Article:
A the number of states, cities and regions is increasing requiring schools to teach phonics. In other words, to teach children to read. This is welcome news for a country that has suffered from poor reading scores for decades and is now also struggling with permanent learning losses caused by COVID-19.
For too long, showing young children the basic connections between speech sounds and the letters that represent them in print has not been given the priority it deserves. A mix of word-guessing strategies and picture book judgments passed for reading instruction, hurting the literacy and life prospects of millions of children. Without enough direct and sustained instruction about how our written language works, most fourth graders in the U.S. have achieved only basic or below basic reading skills, according to recent National Assessment of Educational Progress. Many of them are ready to one day join the ranks of 36 million US adults with low literacy.
Mass reading curriculum reform and teacher retraining to implement it are critical to reversing this disaster, but more is needed. The reality is that ineffective teaching in schools is not our only literacy problem. The United States also suffers from a deliberate underinvestment in families in the early years of life, just when parenting can make (or break) children’s reading prospects. The US only spends .03% of its GDP on early childhood education and care, on a par with Romania and Cyprus. This compares to more than 1.5% spent by Iceland and Sweden.
This is tragic because basic brain circuits and networks have evolved up to 2 years, according to evidence from anatomical, physiological and gene expression studies. From there, brain development is mostly about refining what’s already there. With regard to pre-literacy skills in particular, we have striking evidence that educational trajectories are set early. Research shows, for example, that children who engage in more dynamic conversation with educators when they are 18 to 24 months old tend to do much better as students in middle school than adolescents who do not engage in similar exchange. Specifically, they tend to have a lot higher IQ, better verbal skills and bigger dictionaries.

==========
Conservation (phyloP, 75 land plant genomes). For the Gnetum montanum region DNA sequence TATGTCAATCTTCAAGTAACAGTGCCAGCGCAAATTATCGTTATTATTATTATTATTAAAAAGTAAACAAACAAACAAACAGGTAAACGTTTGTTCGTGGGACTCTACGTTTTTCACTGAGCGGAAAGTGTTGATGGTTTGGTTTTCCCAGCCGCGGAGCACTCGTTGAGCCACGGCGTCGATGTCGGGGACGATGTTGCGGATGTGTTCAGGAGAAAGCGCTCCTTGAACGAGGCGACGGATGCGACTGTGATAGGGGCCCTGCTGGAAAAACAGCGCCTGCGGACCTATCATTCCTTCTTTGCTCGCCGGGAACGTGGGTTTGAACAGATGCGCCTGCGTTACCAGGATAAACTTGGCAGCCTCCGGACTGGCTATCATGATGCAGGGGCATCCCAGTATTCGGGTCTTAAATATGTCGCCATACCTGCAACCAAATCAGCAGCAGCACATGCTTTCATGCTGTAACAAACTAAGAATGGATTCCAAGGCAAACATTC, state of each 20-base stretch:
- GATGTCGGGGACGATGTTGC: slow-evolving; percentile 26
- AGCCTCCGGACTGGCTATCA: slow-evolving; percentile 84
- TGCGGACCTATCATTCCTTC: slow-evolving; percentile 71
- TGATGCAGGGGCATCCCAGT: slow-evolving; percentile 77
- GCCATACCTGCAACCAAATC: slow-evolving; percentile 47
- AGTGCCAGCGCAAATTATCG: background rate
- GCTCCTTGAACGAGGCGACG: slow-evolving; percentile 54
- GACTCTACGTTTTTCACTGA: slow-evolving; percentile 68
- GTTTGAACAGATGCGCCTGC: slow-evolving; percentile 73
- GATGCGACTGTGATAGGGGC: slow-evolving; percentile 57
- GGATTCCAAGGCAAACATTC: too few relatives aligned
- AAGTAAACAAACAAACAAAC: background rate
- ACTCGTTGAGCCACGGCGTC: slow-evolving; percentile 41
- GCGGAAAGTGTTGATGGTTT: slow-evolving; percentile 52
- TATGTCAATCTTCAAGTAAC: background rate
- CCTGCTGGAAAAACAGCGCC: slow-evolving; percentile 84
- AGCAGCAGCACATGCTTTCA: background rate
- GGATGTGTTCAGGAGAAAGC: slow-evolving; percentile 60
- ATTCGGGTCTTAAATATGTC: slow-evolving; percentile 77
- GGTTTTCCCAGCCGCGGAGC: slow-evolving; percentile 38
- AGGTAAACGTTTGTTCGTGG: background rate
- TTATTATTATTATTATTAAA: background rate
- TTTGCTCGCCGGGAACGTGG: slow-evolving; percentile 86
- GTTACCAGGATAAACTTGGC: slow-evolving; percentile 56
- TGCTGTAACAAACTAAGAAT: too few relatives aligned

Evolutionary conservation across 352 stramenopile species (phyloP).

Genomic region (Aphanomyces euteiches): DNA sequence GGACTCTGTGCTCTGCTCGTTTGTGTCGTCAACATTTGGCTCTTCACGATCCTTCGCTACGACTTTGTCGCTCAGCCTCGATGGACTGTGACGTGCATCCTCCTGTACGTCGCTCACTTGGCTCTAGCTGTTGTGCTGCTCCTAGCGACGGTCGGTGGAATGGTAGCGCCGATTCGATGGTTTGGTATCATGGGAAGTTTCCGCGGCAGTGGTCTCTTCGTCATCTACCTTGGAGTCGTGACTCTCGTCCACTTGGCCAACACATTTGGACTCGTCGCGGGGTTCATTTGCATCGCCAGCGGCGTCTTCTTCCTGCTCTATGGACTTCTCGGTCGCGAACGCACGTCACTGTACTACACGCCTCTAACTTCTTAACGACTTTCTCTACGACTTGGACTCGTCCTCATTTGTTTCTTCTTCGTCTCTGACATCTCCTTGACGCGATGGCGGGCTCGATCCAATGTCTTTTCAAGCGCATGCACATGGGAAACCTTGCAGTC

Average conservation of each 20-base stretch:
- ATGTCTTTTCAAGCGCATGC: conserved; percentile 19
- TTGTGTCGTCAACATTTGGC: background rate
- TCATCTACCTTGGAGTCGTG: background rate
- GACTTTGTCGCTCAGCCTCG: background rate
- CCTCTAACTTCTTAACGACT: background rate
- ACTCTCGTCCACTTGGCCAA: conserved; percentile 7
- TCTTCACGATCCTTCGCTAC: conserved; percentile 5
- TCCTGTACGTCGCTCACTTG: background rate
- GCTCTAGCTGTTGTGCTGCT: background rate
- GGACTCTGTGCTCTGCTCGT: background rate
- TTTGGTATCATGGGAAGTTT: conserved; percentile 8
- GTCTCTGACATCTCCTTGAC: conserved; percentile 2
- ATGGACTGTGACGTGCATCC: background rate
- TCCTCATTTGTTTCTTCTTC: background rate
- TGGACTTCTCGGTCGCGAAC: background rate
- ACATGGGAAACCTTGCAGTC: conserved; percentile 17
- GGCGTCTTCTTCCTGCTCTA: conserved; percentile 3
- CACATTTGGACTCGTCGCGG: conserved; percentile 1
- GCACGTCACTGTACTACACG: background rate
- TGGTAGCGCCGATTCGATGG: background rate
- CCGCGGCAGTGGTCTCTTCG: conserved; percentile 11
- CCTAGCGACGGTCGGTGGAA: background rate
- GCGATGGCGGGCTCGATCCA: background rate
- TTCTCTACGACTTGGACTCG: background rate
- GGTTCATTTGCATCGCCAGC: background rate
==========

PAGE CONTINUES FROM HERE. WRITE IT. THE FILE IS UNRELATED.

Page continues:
It is critical that schools teach what students need to learn (in this case, phonics, vocabulary, comprehension, and a host of other reading skills). However, it is equally imperative that parents and caregivers are well equipped and supported to lay the foundation that children need to learn these lessons well. That means giving babies and toddlers specific kinds of attention that develop their brains and teach them skills that are critical to their growth in reading fluency, from oral language and print exposure to letter recognition and speech-sound awareness. It is both/and scenario. Sound foundations and quality instruction is needed to promote literacy for all.
Long before children can distinguish letters from other characters on paper or consciously distinguish the sounds of English, they need a high level of love, care and communication. Without it, they tend to struggle to learn to read (and indeed the majority of children do). Yet millions of families across the socioeconomic spectrum are too stressed, strained, and unsupported to provide the optimal language nutrition to support future reading. The tragedy of poor reading achievement falling to new lows during a pandemic has been called the “kindergarten crisis,” but kindergarten is just a point in time when data is collected. The condition is antecedent.
Read more: The 100 Best Children’s Books of All Time
Scientific evidence fueled the push for systematic phonics teaching. It’s time to let science dictate our approach to seeding early literacy as well. As pediatric surgeon Dana Suskind writes Parent nation“What we now know about the brain requires urgency… There is neuroscientific weight about what children need, when they need it, and the primary role of parents and caregivers as the first, best teachers of the children.’
Serious public investment in families could improve children’s reading prospects long before they reach school. Policies included paid parental leave after childbirthtax credits for families with young children and provision of affordable, high-quality childcare all support the crucial early years of children’s lives and learning.
Clashes over how to teach reading in schools are known as the reading wars. But the combat metaphor ran out. Fortunately, it is now accepted that most children need a healthy dose of phonics to read well. We also have growing evidence that early childhood language experiences significantly influence children’s literacy trajectories. So let’s commit to a concerted national effort to promote reading—from its roots in early childhood and beyond. If we don’t, 20 years from now we’ll find ourselves revisiting these same old instructional debates, wondering why a win for phonics doesn’t mean a win for mass literacy.
More must-see stories from TIME